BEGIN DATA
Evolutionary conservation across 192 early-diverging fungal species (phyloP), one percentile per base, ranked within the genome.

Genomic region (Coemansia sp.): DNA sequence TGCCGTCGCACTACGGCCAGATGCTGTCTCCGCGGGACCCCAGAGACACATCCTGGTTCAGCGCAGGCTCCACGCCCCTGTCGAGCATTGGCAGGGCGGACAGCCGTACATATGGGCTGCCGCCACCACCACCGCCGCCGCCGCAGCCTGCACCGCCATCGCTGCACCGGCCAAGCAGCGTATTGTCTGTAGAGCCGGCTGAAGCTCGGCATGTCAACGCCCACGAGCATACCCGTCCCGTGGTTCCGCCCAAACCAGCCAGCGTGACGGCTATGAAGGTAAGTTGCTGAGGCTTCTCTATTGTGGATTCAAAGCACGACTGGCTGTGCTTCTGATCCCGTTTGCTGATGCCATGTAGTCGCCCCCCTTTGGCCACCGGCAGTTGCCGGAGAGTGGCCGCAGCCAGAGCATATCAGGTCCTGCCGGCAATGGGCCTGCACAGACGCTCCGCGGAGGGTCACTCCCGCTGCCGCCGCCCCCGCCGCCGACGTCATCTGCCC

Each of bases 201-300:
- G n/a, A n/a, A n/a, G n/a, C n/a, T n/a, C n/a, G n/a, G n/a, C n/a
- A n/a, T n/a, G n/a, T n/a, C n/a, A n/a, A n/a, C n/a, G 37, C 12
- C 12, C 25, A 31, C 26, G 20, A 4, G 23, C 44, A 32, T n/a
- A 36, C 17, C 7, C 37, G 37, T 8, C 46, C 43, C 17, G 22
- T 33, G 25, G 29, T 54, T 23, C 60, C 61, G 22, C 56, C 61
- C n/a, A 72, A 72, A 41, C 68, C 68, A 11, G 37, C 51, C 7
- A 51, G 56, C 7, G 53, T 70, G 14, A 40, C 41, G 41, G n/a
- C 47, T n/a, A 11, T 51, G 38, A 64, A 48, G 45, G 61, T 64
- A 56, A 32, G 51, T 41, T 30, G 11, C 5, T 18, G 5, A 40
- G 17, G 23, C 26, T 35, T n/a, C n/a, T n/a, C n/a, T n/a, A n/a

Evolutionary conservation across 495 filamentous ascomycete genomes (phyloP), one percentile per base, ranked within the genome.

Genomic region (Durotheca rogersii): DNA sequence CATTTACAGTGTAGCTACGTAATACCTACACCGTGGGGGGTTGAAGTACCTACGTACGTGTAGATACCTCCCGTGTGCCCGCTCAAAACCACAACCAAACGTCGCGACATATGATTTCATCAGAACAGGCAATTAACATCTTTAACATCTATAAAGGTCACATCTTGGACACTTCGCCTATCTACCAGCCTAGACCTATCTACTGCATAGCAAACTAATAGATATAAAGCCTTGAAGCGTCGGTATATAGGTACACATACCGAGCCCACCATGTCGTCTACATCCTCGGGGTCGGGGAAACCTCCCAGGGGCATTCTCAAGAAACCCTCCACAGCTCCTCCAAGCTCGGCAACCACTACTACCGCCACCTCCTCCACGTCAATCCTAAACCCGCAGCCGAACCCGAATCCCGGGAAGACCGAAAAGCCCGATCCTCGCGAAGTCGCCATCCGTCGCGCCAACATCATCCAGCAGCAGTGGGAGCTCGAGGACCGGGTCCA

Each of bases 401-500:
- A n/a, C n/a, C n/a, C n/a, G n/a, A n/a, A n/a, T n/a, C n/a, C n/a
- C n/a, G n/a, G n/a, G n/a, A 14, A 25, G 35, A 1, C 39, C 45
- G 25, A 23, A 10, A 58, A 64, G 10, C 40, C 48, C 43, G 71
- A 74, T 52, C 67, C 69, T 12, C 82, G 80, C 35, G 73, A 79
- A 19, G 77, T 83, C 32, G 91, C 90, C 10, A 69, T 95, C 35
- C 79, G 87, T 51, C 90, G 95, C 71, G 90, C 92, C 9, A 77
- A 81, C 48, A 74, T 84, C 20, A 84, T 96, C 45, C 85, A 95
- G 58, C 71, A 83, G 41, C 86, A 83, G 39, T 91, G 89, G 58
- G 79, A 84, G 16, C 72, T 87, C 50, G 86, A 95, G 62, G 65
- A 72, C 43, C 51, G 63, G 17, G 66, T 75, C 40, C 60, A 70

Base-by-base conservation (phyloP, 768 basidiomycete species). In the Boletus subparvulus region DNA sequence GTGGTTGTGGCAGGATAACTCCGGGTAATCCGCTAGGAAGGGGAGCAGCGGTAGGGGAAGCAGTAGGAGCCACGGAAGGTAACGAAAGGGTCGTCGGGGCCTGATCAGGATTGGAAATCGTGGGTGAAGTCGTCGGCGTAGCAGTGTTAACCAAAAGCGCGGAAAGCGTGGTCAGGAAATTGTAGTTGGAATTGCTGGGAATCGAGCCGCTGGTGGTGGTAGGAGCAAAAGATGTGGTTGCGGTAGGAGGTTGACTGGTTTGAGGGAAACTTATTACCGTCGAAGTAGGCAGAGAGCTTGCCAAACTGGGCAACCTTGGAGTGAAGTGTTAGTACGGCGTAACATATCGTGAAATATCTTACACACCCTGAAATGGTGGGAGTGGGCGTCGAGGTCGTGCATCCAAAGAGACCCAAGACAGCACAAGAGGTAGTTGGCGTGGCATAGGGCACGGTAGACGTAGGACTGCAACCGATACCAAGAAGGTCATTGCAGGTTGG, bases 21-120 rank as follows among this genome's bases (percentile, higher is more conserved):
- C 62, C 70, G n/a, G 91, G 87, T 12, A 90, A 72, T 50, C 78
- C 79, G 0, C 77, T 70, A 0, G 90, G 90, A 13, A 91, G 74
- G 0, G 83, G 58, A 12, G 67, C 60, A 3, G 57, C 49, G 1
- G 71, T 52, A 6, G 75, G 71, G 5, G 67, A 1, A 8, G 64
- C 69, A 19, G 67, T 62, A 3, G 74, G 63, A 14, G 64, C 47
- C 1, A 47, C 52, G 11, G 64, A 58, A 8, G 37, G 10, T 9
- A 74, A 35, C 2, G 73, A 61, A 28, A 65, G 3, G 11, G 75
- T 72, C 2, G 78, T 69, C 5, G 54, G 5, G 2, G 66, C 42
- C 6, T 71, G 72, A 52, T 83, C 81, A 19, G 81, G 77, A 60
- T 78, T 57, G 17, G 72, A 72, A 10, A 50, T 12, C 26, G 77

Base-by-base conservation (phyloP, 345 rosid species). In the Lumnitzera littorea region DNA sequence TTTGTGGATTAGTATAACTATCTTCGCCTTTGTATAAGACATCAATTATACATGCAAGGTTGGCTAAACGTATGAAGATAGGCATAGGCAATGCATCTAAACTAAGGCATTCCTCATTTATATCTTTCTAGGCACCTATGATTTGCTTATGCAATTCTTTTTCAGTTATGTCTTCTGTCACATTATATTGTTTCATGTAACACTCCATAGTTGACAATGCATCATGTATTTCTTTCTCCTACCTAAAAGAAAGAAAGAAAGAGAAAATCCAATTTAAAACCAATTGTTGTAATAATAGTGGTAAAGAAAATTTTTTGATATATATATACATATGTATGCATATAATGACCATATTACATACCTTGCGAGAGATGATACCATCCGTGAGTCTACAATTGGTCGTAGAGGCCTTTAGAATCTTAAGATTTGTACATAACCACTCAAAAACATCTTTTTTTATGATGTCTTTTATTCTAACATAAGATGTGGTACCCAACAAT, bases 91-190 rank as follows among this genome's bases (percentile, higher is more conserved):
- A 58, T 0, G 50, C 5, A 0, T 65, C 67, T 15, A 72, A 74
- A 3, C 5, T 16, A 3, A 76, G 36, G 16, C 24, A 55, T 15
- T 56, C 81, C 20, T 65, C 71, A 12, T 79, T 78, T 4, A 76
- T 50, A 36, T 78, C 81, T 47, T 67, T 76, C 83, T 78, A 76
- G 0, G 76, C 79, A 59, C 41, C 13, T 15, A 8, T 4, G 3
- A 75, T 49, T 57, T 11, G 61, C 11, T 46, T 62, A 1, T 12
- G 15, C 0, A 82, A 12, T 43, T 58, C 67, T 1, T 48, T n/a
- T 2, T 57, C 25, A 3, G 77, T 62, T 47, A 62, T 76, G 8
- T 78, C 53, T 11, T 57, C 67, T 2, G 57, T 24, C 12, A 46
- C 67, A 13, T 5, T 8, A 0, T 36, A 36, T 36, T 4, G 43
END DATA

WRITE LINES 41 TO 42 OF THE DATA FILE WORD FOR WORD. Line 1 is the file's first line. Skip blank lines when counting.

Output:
- T 56, C 81, C 20, T 65, C 71, A 12, T 79, T 78, T 4, A 76
- T 50, A 36, T 78, C 81, T 47, T 67, T 76, C 83, T 78, A 76